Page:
The Institute for Supply Management’s composite services index increased to 64.0 in May, rising 1.3 points from 62.7 in the prior month. The index remains solidly above neutral and suggests the 12th consecutive month of expansion for the services sector and the broader economy (see top chart).
Among the key components of the services index, the business-activity index (comparable to the production index in the ISM manufacturing report) increased 66.2 in May, up from 62.7 in April, a very strong result (see top chart). This measure has been above 50 for 12 consecutive months and above 60 for the last three months. For May, all 18 industries in the services survey reported expansion.
The services new-orders index increased to 63.9 from 63.2 in April, a gain of 0.7 points from April (see bottom chart). All 18 industries reported expansion in new orders in May. The new-export-orders index, a separate index that measures only orders for export, rose to 60.0 in May versus 58.6 in April. Eight industries reported growth in export orders against ten reporting no change and none reporting declines.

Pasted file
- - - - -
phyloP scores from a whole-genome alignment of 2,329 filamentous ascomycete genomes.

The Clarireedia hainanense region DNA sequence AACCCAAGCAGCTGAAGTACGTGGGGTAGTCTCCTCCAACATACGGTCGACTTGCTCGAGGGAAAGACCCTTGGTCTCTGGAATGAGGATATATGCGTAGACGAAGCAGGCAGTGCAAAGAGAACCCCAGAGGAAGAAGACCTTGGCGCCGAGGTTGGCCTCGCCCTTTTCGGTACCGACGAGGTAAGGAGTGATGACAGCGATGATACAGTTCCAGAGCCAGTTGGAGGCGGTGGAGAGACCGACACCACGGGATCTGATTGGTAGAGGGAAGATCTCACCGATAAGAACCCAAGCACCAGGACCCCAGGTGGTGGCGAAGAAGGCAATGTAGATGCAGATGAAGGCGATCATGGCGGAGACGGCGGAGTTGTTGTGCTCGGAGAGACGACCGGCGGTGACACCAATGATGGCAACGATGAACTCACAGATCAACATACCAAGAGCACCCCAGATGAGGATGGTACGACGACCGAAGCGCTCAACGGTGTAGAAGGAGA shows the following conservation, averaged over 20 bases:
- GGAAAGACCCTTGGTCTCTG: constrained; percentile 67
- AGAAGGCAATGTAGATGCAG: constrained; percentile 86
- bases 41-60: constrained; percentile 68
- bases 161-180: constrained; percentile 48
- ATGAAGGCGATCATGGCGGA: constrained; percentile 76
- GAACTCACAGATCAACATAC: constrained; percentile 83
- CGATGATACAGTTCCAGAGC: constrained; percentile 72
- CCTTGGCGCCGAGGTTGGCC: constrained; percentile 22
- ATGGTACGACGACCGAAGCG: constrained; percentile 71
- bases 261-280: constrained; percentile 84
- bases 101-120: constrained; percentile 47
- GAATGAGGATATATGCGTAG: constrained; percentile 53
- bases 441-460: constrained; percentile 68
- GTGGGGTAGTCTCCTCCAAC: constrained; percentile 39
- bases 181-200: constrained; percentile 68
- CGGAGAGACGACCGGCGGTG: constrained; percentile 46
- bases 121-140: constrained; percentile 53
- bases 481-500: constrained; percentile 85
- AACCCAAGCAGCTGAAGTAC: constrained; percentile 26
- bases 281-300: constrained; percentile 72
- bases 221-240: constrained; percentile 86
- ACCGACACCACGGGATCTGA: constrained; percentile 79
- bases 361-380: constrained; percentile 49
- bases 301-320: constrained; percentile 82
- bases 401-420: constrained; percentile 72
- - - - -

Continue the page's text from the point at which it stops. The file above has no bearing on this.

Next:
Backlogs of orders in the services sector likely grew as the index increased to 61.1 percent from 55.7 percent. Backlogs of orders have grown for 11 of the past 12 months. Twelve industries reported higher backlogs in May while four reported a decrease.
The services employment index came in at 55.3 in May, down from 58.8 in April (see bottom chart). Ten industries reported growth in employment while three reported a reduction. The report notes that survey respondents are reporting difficulty finding qualified candidates and that competition for labor continues to intensify.
The Bureau of Labor Statistics’ Employment Situation report for May is due out on Friday, June 4th. Consensus expectations are for a gain of 650,000 private, nonfarm-payroll jobs. The unemployment rate is expected to drop to 5.9 percent. The ADP estimate for private, nonfarm payrolls released today estimates a gain of 978,000 private-sector jobs for May.
Supplier deliveries, a measure of delivery times for suppliers to nonmanufacturers, came in at 70.4, up from 66.1 in the prior month. It suggests suppliers are falling further behind in delivering supplies to services businesses, and the slippage has accelerated from the prior month. The slower deliveries are a result of labor constraints, production difficulties, and transportation problems. Seventeen industries reported slower deliveries in May.
The latest report from the Institute of Supply Management suggests that the services sector and the broader economy expanded again in May. Several respondents to the survey mentioned improving levels of activity but also increased price pressures and materials shortages, particularly related to supply chain, logistics, and transportation issues as well as labor difficulties. Overall, the outlook remains tilted to the upside.